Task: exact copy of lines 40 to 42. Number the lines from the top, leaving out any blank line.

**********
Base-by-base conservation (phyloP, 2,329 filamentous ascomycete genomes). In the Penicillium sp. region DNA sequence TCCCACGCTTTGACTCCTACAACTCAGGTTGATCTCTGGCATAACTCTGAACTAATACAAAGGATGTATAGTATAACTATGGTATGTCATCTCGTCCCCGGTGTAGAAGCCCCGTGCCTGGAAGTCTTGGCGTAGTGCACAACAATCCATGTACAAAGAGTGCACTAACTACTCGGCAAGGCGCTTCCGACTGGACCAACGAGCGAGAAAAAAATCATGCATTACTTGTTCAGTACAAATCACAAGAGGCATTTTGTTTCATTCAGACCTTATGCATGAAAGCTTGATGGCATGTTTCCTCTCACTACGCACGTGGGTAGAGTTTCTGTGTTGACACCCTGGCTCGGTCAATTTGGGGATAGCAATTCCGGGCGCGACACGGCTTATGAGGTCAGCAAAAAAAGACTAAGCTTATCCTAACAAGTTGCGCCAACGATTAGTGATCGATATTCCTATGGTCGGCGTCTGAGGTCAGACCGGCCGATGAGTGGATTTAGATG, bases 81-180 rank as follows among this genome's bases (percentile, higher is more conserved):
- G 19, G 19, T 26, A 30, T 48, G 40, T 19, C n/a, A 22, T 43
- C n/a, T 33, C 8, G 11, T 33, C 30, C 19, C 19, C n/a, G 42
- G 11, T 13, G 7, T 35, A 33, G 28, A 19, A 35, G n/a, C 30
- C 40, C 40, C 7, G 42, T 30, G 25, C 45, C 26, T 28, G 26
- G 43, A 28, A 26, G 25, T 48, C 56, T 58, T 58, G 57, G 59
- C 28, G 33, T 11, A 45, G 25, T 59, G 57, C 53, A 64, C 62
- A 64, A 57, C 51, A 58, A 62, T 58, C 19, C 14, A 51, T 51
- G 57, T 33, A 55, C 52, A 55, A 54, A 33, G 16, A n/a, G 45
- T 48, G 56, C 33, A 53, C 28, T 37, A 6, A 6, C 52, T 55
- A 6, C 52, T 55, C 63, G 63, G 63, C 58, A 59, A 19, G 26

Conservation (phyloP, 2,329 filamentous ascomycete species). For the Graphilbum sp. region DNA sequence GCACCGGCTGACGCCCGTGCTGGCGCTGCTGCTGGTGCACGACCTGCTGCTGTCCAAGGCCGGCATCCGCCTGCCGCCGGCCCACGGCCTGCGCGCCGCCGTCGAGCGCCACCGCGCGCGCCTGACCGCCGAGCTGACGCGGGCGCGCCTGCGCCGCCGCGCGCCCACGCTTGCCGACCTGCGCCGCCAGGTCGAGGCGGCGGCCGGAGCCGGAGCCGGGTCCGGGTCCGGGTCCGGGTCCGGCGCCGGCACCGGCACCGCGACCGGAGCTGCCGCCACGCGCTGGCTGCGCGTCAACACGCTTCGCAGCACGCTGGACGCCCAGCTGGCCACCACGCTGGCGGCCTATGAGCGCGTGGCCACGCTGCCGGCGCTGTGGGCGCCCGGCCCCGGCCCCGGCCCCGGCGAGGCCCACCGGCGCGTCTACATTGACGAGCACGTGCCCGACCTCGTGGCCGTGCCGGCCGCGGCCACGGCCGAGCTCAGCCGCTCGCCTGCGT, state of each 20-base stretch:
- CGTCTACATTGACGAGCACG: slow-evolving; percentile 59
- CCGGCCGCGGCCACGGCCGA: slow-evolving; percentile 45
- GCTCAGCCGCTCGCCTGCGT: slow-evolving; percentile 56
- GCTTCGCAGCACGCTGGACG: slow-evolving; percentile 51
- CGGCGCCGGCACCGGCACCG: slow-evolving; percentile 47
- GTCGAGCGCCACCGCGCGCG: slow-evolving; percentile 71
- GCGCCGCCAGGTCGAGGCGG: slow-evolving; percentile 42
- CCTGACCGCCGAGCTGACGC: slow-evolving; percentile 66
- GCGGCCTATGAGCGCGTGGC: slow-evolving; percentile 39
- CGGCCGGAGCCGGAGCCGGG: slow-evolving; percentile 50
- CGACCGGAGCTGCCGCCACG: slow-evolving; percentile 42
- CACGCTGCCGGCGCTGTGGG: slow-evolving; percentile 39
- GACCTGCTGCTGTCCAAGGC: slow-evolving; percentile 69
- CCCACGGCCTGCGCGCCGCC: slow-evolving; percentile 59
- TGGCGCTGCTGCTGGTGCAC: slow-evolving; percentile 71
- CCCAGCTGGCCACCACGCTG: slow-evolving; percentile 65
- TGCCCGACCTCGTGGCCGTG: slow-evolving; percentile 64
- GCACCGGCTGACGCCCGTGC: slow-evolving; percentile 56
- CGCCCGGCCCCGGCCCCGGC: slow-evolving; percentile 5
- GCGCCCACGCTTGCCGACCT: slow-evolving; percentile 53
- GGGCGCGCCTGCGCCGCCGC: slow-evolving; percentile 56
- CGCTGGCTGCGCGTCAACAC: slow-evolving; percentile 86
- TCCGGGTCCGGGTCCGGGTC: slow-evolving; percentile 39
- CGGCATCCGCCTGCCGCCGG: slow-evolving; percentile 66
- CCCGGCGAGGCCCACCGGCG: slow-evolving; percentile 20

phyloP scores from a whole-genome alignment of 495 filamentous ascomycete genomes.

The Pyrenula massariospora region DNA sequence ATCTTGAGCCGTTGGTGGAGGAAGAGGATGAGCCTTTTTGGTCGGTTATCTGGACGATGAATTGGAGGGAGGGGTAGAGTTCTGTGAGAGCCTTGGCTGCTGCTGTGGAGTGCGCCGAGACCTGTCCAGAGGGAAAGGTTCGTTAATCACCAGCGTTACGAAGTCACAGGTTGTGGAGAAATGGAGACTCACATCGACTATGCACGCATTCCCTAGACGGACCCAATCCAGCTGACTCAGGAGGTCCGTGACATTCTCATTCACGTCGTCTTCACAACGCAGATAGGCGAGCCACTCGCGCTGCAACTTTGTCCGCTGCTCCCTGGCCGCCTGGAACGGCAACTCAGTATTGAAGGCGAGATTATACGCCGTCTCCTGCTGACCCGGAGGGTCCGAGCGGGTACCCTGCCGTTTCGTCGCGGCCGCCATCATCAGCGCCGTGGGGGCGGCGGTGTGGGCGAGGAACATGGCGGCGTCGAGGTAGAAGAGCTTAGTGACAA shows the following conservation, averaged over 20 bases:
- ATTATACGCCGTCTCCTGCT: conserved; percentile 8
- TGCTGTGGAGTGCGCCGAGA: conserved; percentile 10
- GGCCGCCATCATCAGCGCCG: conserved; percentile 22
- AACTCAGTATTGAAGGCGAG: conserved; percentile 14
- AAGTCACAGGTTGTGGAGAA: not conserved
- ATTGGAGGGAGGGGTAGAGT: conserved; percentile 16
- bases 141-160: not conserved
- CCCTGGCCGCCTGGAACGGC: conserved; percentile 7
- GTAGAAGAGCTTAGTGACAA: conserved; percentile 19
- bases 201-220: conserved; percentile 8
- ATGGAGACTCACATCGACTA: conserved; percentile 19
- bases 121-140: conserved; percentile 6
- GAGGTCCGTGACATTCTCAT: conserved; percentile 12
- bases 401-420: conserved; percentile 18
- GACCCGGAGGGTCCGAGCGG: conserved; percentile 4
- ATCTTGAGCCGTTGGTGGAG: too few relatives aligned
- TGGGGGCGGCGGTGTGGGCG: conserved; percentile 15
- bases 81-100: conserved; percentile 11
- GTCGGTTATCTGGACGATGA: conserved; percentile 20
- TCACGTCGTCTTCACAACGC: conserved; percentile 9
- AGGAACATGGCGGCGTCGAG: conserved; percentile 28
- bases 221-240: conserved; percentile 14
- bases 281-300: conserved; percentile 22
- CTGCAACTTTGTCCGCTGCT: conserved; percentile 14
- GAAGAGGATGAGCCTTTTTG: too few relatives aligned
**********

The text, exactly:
- ATTATACGCCGTCTCCTGCT: conserved; percentile 8
- TGCTGTGGAGTGCGCCGAGA: conserved; percentile 10
- GGCCGCCATCATCAGCGCCG: conserved; percentile 22